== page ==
In "If—," how is the title of Kipling’s poem also an example of repetition?

In "If—," the title of Kipling's poem is an example of repetition because that same word is repeated throughout the poem. Repetition is when a word or phrase is repeated several times throughout the same text.

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The word "If" is repeated a total of thirteen times throughout the poem. Every time the word "If" is repeated, it is used to introduce a new condition. For example, the opening line of the first stanza begins, "If you can keep your head," the third line of the same stanza begins, "If you can trust yourself," and the fifth line of the same stanza begins, "If you can wait." This same pattern is repeated in the proceeding three stanzas of the poem, and, at the end of the final stanza, we discover that the result of meeting all of these conditions is that one will become "a Man." In other words, a man, according to the speaker, is somebody who, if we take just the conditions in the first stanza, is calm in difficult circumstances, is confident in his own abilities, and is patient. Other conditions elsewhere in the poem include the ability to think clearly, the ability to act decisively, and the fortitude to endure difficult circumstances.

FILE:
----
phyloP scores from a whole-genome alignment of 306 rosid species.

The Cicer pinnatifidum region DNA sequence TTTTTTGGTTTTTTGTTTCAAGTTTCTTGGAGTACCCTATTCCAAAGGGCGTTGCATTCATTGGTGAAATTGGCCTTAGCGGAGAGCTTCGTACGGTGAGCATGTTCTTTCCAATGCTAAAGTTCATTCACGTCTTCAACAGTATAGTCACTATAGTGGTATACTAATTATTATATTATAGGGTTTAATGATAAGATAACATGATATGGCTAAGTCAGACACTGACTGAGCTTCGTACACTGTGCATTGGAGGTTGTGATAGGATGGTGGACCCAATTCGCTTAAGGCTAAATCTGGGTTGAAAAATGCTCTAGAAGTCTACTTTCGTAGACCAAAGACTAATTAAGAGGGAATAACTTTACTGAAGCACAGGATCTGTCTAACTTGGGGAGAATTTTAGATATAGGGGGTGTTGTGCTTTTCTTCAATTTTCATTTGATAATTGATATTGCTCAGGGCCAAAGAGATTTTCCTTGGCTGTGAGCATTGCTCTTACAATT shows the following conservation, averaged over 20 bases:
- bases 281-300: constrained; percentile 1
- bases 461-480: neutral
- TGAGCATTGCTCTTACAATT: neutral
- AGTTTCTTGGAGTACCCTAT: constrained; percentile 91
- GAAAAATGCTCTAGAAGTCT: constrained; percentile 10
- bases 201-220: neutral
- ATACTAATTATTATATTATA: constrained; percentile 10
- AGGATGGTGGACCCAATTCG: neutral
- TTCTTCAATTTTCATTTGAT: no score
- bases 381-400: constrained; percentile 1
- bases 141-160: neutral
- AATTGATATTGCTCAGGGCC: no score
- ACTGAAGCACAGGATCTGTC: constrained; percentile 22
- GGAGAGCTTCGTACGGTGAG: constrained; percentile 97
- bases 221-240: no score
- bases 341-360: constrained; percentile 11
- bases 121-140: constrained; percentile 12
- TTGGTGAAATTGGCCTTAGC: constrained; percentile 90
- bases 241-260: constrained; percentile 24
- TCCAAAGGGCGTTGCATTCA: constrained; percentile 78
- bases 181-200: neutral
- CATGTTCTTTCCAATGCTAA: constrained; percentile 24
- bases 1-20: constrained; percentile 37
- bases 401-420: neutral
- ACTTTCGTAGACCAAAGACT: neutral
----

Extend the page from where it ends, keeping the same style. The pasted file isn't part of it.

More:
The usual effect of repetition is to emphasize the meaning or connotations of the word or phrase that is repeated. In this instance, the repetition of the word "If" so many times throughout the poem emphasizes that being a man is not easy. One can only be a man, according to the speaker, if one can first meet a series of conditions. All of the conditions presented in Kipling's poem are conditions pertaining to one's character.

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